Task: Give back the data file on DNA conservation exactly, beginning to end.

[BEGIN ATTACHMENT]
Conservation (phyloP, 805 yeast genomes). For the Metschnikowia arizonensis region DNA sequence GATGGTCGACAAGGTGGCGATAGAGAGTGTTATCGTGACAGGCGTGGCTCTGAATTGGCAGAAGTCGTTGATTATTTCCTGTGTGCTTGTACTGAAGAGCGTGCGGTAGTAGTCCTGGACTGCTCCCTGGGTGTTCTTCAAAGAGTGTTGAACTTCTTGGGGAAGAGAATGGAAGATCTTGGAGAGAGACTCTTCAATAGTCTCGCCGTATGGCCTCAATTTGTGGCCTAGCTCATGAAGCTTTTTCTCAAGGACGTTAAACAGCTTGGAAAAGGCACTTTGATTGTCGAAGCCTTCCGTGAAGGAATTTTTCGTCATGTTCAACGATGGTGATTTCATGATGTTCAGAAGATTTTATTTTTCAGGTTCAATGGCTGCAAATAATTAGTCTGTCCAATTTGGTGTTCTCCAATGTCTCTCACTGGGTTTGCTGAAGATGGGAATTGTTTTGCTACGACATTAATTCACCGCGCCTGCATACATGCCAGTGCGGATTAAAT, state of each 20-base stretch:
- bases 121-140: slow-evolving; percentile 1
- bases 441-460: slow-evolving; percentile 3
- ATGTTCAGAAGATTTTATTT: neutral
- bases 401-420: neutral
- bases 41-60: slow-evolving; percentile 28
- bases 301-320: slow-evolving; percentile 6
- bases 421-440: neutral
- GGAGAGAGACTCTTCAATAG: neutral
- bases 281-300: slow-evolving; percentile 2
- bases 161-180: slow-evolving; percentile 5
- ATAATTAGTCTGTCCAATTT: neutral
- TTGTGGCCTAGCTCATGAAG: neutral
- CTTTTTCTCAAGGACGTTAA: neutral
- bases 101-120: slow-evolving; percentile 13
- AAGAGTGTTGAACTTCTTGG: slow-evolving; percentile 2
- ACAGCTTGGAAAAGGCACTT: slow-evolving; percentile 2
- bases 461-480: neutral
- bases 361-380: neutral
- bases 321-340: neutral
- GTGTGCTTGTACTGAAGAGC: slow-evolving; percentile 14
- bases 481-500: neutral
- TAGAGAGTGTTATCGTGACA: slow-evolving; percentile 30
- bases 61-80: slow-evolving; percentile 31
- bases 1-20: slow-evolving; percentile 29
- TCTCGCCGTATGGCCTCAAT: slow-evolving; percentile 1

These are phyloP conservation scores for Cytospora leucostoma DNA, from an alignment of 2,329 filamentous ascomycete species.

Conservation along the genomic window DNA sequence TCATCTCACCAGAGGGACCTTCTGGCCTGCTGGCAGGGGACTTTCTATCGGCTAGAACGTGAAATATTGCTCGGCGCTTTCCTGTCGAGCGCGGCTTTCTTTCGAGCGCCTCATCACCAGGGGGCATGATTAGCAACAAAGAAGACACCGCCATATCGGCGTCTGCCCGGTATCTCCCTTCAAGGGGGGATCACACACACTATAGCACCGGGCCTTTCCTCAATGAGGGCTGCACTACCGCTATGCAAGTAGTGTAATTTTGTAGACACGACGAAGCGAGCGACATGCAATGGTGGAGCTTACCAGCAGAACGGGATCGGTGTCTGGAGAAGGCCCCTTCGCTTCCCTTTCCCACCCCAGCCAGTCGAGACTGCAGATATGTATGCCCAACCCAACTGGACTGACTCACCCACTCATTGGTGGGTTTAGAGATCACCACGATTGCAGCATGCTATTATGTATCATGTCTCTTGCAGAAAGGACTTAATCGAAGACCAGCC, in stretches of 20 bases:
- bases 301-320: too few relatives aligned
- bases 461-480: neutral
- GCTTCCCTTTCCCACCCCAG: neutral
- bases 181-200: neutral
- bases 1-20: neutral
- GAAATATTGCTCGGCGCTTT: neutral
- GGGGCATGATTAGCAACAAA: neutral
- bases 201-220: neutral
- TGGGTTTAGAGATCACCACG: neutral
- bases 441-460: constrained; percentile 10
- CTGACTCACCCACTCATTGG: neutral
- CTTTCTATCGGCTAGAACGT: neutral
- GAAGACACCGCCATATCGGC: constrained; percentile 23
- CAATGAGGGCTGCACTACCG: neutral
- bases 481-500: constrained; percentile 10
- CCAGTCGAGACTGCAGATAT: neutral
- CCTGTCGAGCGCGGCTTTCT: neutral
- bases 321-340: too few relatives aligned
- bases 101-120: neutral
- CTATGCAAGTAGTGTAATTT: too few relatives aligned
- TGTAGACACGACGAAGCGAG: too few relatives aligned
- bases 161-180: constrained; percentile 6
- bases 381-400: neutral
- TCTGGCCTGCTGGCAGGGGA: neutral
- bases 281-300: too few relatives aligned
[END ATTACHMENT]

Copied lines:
Conservation (phyloP, 805 yeast genomes). For the Metschnikowia arizonensis region DNA sequence GATGGTCGACAAGGTGGCGATAGAGAGTGTTATCGTGACAGGCGTGGCTCTGAATTGGCAGAAGTCGTTGATTATTTCCTGTGTGCTTGTACTGAAGAGCGTGCGGTAGTAGTCCTGGACTGCTCCCTGGGTGTTCTTCAAAGAGTGTTGAACTTCTTGGGGAAGAGAATGGAAGATCTTGGAGAGAGACTCTTCAATAGTCTCGCCGTATGGCCTCAATTTGTGGCCTAGCTCATGAAGCTTTTTCTCAAGGACGTTAAACAGCTTGGAAAAGGCACTTTGATTGTCGAAGCCTTCCGTGAAGGAATTTTTCGTCATGTTCAACGATGGTGATTTCATGATGTTCAGAAGATTTTATTTTTCAGGTTCAATGGCTGCAAATAATTAGTCTGTCCAATTTGGTGTTCTCCAATGTCTCTCACTGGGTTTGCTGAAGATGGGAATTGTTTTGCTACGACATTAATTCACCGCGCCTGCATACATGCCAGTGCGGATTAAAT, state of each 20-base stretch:
- bases 121-140: slow-evolving; percentile 1
- bases 441-460: slow-evolving; percentile 3
- ATGTTCAGAAGATTTTATTT: neutral
- bases 401-420: neutral
- bases 41-60: slow-evolving; percentile 28
- bases 301-320: slow-evolving; percentile 6
- bases 421-440: neutral
- GGAGAGAGACTCTTCAATAG: neutral
- bases 281-300: slow-evolving; percentile 2
- bases 161-180: slow-evolving; percentile 5
- ATAATTAGTCTGTCCAATTT: neutral
- TTGTGGCCTAGCTCATGAAG: neutral
- CTTTTTCTCAAGGACGTTAA: neutral
- bases 101-120: slow-evolving; percentile 13
- AAGAGTGTTGAACTTCTTGG: slow-evolving; percentile 2
- ACAGCTTGGAAAAGGCACTT: slow-evolving; percentile 2
- bases 461-480: neutral
- bases 361-380: neutral
- bases 321-340: neutral
- GTGTGCTTGTACTGAAGAGC: slow-evolving; percentile 14
- bases 481-500: neutral
- TAGAGAGTGTTATCGTGACA: slow-evolving; percentile 30
- bases 61-80: slow-evolving; percentile 31
- bases 1-20: slow-evolving; percentile 29
- TCTCGCCGTATGGCCTCAAT: slow-evolving; percentile 1

These are phyloP conservation scores for Cytospora leucostoma DNA, from an alignment of 2,329 filamentous ascomycete species.

Conservation along the genomic window DNA sequence TCATCTCACCAGAGGGACCTTCTGGCCTGCTGGCAGGGGACTTTCTATCGGCTAGAACGTGAAATATTGCTCGGCGCTTTCCTGTCGAGCGCGGCTTTCTTTCGAGCGCCTCATCACCAGGGGGCATGATTAGCAACAAAGAAGACACCGCCATATCGGCGTCTGCCCGGTATCTCCCTTCAAGGGGGGATCACACACACTATAGCACCGGGCCTTTCCTCAATGAGGGCTGCACTACCGCTATGCAAGTAGTGTAATTTTGTAGACACGACGAAGCGAGCGACATGCAATGGTGGAGCTTACCAGCAGAACGGGATCGGTGTCTGGAGAAGGCCCCTTCGCTTCCCTTTCCCACCCCAGCCAGTCGAGACTGCAGATATGTATGCCCAACCCAACTGGACTGACTCACCCACTCATTGGTGGGTTTAGAGATCACCACGATTGCAGCATGCTATTATGTATCATGTCTCTTGCAGAAAGGACTTAATCGAAGACCAGCC, in stretches of 20 bases:
- bases 301-320: too few relatives aligned
- bases 461-480: neutral
- GCTTCCCTTTCCCACCCCAG: neutral
- bases 181-200: neutral
- bases 1-20: neutral
- GAAATATTGCTCGGCGCTTT: neutral
- GGGGCATGATTAGCAACAAA: neutral
- bases 201-220: neutral
- TGGGTTTAGAGATCACCACG: neutral
- bases 441-460: constrained; percentile 10
- CTGACTCACCCACTCATTGG: neutral
- CTTTCTATCGGCTAGAACGT: neutral
- GAAGACACCGCCATATCGGC: constrained; percentile 23
- CAATGAGGGCTGCACTACCG: neutral
- bases 481-500: constrained; percentile 10
- CCAGTCGAGACTGCAGATAT: neutral
- CCTGTCGAGCGCGGCTTTCT: neutral
- bases 321-340: too few relatives aligned
- bases 101-120: neutral
- CTATGCAAGTAGTGTAATTT: too few relatives aligned
- TGTAGACACGACGAAGCGAG: too few relatives aligned
- bases 161-180: constrained; percentile 6
- bases 381-400: neutral
- TCTGGCCTGCTGGCAGGGGA: neutral
- bases 281-300: too few relatives aligned